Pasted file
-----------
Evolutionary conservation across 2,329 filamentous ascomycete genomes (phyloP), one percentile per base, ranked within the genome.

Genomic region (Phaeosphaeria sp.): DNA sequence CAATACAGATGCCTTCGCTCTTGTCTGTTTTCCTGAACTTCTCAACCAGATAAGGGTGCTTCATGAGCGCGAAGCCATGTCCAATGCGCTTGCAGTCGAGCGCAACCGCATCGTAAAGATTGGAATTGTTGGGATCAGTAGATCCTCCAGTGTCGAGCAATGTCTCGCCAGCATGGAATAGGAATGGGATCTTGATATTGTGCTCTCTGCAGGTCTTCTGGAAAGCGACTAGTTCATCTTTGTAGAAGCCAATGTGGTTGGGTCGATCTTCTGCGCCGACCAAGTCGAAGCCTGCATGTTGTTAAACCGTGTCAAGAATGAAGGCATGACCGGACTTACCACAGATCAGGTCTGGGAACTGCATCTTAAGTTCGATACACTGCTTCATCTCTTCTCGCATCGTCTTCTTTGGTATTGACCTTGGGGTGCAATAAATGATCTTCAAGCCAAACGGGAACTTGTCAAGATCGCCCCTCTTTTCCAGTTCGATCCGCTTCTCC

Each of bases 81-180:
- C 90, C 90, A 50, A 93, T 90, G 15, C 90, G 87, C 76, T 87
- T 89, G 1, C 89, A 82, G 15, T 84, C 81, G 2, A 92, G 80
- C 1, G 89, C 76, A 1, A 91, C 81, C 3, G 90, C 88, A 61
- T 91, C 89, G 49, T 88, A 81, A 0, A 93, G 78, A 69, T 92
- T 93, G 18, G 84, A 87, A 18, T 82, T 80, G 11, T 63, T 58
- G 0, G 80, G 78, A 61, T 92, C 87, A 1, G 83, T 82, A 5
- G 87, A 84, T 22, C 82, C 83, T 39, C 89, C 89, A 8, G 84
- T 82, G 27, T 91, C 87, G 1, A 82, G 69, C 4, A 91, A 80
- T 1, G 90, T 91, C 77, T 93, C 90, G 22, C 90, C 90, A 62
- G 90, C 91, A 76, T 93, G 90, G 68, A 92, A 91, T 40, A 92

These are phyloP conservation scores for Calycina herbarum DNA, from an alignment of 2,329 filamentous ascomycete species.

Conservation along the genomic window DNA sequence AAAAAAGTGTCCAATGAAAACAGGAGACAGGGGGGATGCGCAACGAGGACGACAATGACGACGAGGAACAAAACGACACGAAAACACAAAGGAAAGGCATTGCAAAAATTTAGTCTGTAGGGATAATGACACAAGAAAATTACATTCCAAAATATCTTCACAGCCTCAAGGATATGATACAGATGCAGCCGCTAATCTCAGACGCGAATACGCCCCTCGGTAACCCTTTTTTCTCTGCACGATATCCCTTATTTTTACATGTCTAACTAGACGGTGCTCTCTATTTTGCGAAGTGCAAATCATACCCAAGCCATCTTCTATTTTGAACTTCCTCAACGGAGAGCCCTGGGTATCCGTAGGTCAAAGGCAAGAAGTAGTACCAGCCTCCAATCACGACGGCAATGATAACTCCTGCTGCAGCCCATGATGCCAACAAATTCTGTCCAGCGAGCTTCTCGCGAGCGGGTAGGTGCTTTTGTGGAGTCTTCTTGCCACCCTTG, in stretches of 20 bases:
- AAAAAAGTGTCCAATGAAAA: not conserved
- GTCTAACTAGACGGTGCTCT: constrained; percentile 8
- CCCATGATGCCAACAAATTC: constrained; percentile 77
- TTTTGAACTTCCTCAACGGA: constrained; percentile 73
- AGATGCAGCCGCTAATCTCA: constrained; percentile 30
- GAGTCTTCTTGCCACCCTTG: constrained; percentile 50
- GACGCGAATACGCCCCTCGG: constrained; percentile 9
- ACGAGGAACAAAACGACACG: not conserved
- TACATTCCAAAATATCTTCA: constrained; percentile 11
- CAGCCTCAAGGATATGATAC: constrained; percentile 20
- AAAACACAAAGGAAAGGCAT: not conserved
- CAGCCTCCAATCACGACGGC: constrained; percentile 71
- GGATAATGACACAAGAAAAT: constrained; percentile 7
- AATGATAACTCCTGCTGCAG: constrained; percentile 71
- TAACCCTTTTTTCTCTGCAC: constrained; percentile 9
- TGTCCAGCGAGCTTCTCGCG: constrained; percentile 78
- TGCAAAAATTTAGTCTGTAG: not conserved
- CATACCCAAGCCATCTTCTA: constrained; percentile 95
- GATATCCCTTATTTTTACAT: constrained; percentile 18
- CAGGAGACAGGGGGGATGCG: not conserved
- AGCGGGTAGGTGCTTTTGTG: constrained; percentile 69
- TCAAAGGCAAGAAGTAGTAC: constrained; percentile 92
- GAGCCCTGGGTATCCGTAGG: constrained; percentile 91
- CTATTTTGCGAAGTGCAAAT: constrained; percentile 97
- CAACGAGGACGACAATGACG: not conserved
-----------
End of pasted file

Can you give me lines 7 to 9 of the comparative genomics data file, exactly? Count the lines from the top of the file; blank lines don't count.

- T 91, C 89, G 49, T 88, A 81, A 0, A 93, G 78, A 69, T 92
- T 93, G 18, G 84, A 87, A 18, T 82, T 80, G 11, T 63, T 58
- G 0, G 80, G 78, A 61, T 92, C 87, A 1, G 83, T 82, A 5